Call for Papers:
This workshop has the explicit purpose of the publication of a volume of collected essays. As such, we invite submissions for papers from scholars who will be able to adhere to the provisional schedule detailed below. We are interested in papers that engage with the general subject in different ways. For example, some papers might consider aspects of everyday life among specific communities of dhimmis, while others might offer more, general accounts of the place of dhimmis in Ottoman society. The main criterion is that papers must engage with wider questions about the place of dhimmis within various contexts of Ottoman, Muslim, or imperial society. Given limits of space and time, it is unlikely that we will be able to select papers that focus only on practices within specific dhimmi communities, i.e., all papers must engage in a meaningful way with the status of these communities as Ottoman subjects.

Proposals should take the form of an Abstract (no more than 250 words, including title) and a short Cover Letter introducing yourself and including details of your current institutional affiliation and any previous publications (no more than 1 page). When preparing your proposal, we strongly encourage you to consider the section below (‘Some Propositions’).

Proposals should be sent to john-paul.ghobrial@history.ox.ac.uk no later than 20 February 2017.

Some Propositions:

1. The book will adopt a comparative approach to Christians and Jews within the Ottoman Empire: we encourage proposals from scholars working across the wide stretch of Ottoman geography including Egypt, Syria, Palestine, Iraq, the Balkans and the Mediterranean world. In the final publication, some attention may also be given to comparisons with the position of dhimmis in other contemporary Muslim empires, most notably the Safavids and the Mughals.
2. In its focus on ‘Ottoman society’, the book will engage with wider questions about the place of religious identity—both individual and communal—in the Ottoman world. In doing so, we invite proposals that seek to problematize some of the traditional terminology of this field—for example, ‘millets’, ‘minorities’, ‘dhimmis’ (as a category applying in the same way to Christians and Jews) and so on—while also encouraging submissions from scholars with interests in the study of religious diversity (e.g., ‘ruled’ versus ‘ruling’ religions, ‘communitarian cosmopolitanism’, ‘toleration’, ‘pluralism’, etc.). The book will explore the meaning of religious identity in both a local and imperial context.
3. In place of CJOE’s focus on ‘early Islam’, we will consider Mamluk and Byzantine legacies as they informed Ottoman approaches to Christians and Jews. Moreover, we will seek to problematize the religious categories themselves, replacing simple notions of ‘Christians’ and ‘Jews’ as organic units with more considered reflections on how boundaries were formed between and within these communities. We encourage proposals, therefore, that pay special attention to everyday experience, identity formation (individual and communal), and the role played by particular practices (e.g., food, festivals, martyrologies, religious devotion, taxation, the jizya, clothing, migration, settlement, etc.).
4. Although we will adopt a wide chronology, the centre of gravity of the final publication will lie in the sixteenth, seventeenth and eighteenth centuries. We will also pay attention to the nineteenth century. However, participants working on the nineteenth century are encouraged to consider what the changes of the nineteenth century revealed about earlier periods, that is, what can we learn from how individuals and institutions reacted to the changes of the nineteenth century about what was ordinary, commonplace and ‘status quo’ in earlier centuries.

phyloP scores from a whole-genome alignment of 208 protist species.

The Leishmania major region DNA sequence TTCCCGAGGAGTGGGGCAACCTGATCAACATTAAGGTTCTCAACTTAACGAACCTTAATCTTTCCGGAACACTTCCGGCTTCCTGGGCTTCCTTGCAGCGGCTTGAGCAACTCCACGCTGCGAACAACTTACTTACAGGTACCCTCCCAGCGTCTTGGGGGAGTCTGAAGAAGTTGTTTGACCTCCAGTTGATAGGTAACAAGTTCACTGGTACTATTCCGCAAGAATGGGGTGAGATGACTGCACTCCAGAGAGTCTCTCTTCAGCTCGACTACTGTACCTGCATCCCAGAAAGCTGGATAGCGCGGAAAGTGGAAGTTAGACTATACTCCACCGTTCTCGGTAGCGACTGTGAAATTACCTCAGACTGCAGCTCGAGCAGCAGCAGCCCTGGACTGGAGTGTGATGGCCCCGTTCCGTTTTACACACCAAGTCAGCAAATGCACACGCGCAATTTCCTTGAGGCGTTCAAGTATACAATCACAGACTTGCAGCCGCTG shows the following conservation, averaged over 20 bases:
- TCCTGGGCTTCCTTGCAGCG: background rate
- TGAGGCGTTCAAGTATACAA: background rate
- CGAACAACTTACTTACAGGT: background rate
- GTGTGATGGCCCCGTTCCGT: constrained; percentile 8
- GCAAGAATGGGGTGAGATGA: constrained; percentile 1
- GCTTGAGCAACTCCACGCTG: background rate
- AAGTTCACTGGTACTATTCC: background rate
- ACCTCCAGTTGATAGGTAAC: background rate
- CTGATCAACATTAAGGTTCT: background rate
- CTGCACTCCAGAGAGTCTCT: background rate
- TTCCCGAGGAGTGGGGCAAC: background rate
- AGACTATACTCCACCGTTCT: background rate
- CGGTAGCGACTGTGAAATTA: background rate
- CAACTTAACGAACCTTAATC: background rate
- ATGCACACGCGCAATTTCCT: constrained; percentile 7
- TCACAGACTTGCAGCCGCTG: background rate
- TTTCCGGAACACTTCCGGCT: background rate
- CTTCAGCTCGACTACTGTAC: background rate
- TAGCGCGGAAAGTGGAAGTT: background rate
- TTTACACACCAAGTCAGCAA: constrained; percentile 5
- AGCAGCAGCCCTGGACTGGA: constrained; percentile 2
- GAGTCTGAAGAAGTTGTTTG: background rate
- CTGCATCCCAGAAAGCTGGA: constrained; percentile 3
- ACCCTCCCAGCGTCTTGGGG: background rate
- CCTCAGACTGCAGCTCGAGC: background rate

5. The book recognises that a productive approach to this subject involves the consideration of Ottoman sources (archival, literary, legal and financial) alongside sources produced within particular communal traditions (Arabic, Syriac, Greek, Coptic, Hebrew, Ladino, Armenian, etc.), and the range of participants involved in this endeavour seeks to reflect this diversity of sources.

Provisional Schedule and Deadlines:
The purpose of the workshop is to write a new history of Christians and Jews in Ottoman society, and to do so in a comparative, purposeful, and timely manner. Anyone who agrees to participate is asked to do so only if they think they will be able keep to the provisional schedule below.

20 February 2017: CFP deadline
(by) 1 April 2017: Participants notified and asked to commit to attendance
31 May 2017: All participants to submit final titles, extended abstracts, and short bios
3-5 July 2017: Workshop in Oxford (arrival on 2 July, departure on 5 July)
31 August 2017: All participants to submit initial drafts of papers to organiser for first review
1 October 2017: Organiser returns comments and suggestions to all participants
January 2018: Final versions of all papers due to organiser
Potential publication in late 2018 / early 2019

Travel and accommodation:
We will provide accommodation for all participants for three nights in Oxford, checking in on 2 July 2017. Depending on funding, we also hope to be able to cover the travel expenses of Early Career Researchers. In all other cases, travel expenses will be reimbursed as far as possible given budget constraints although we will ask participants to apply if possible for reimbursement from their home institutions. All participants will be informed of how much we can reimburse before they make a final commitment to attend.

Please direct any questions to:

John-Paul Ghobrial
Associate Professor and Tutorial Fellow in Early Modern History
Balliol College, University of Oxford
john-paul.ghobrial@history.ox.ac.uk